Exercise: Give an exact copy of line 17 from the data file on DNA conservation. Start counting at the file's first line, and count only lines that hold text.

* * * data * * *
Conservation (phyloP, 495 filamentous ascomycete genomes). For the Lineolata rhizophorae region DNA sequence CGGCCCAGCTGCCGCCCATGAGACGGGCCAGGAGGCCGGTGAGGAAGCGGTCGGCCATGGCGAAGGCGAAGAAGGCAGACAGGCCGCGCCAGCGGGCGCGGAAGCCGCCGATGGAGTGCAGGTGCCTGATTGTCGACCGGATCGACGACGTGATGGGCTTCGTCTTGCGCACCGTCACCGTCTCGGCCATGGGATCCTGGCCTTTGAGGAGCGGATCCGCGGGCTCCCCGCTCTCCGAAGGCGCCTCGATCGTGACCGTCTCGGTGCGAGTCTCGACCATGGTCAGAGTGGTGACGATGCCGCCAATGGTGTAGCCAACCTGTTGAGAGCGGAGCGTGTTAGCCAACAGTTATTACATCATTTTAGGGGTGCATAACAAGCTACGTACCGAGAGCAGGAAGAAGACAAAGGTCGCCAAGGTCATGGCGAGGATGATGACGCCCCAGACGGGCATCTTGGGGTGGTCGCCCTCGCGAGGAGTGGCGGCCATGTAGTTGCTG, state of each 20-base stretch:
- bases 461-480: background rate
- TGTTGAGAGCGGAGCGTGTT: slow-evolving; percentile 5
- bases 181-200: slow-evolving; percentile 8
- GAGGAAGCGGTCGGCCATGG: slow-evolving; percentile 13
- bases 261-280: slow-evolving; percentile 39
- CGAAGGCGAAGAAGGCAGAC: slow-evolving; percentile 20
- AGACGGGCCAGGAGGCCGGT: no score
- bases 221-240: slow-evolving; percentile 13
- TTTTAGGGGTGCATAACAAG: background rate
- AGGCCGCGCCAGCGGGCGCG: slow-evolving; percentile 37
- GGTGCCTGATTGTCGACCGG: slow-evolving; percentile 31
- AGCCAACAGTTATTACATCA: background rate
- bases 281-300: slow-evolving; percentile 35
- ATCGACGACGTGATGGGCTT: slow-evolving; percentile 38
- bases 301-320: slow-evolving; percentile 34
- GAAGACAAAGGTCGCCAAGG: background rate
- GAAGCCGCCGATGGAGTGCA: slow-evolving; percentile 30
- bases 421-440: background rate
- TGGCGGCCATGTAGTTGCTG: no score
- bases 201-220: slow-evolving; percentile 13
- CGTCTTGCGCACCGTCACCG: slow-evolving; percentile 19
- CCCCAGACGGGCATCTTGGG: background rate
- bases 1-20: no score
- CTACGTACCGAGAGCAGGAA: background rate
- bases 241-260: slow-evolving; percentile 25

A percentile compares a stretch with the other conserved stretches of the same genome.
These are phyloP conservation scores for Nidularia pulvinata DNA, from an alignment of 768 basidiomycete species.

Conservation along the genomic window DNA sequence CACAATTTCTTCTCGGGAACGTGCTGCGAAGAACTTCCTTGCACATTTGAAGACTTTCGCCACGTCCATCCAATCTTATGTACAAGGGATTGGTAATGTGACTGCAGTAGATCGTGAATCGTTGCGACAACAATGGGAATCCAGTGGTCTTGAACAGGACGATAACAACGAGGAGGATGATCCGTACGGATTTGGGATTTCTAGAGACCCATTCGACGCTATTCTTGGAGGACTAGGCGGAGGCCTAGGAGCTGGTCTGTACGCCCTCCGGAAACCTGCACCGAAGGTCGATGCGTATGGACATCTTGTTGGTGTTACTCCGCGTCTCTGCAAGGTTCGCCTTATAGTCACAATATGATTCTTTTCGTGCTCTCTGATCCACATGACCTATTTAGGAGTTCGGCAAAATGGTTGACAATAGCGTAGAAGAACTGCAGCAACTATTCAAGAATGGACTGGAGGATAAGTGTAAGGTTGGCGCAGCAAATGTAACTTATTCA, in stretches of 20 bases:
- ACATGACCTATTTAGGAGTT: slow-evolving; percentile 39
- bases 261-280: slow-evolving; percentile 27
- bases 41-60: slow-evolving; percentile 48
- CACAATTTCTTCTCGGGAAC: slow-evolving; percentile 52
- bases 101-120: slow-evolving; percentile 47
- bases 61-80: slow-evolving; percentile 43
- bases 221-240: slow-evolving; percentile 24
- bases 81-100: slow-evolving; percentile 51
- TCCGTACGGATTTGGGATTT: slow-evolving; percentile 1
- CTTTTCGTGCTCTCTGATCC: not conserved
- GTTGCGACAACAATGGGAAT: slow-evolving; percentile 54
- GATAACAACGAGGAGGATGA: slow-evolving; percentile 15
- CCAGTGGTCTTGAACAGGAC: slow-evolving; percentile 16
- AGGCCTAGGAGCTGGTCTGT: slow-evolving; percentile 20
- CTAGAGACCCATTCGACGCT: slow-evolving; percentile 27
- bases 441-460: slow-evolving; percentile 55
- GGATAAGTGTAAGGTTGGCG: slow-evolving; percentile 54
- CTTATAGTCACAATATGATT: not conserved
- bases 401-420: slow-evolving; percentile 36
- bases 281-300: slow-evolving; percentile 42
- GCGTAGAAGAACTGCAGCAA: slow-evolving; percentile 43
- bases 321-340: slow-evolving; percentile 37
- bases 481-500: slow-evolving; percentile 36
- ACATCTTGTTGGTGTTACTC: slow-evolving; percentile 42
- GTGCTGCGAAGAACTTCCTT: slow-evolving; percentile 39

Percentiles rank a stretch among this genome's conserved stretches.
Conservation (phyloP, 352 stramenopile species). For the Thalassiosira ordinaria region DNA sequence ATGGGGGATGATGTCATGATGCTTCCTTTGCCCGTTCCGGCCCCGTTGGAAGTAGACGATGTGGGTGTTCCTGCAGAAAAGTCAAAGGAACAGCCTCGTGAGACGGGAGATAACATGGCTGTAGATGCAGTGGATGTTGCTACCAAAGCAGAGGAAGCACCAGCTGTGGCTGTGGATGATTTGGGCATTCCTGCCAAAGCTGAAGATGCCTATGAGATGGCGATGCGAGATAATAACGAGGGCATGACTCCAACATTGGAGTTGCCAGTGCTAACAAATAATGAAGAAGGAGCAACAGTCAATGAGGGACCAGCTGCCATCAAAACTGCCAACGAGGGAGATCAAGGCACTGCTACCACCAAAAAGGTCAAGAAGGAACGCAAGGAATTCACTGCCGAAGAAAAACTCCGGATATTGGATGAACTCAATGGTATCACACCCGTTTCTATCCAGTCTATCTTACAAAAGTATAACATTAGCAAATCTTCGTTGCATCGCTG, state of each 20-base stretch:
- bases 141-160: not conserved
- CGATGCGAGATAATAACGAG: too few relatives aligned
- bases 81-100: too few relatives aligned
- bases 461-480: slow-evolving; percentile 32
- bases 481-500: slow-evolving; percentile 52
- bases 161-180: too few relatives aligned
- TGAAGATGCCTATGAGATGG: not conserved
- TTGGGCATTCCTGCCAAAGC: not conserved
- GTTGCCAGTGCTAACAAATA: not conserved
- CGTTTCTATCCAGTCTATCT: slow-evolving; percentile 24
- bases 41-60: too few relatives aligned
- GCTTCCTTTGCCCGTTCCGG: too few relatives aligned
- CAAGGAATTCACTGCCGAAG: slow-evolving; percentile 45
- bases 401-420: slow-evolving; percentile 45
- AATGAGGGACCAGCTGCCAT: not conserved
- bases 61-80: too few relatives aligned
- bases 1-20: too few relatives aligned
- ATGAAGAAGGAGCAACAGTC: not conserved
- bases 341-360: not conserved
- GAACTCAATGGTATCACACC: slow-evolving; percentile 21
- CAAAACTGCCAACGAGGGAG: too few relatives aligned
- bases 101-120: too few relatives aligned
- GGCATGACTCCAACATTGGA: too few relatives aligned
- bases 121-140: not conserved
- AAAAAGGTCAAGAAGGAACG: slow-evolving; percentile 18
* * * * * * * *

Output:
- GAAGACAAAGGTCGCCAAGG: background rate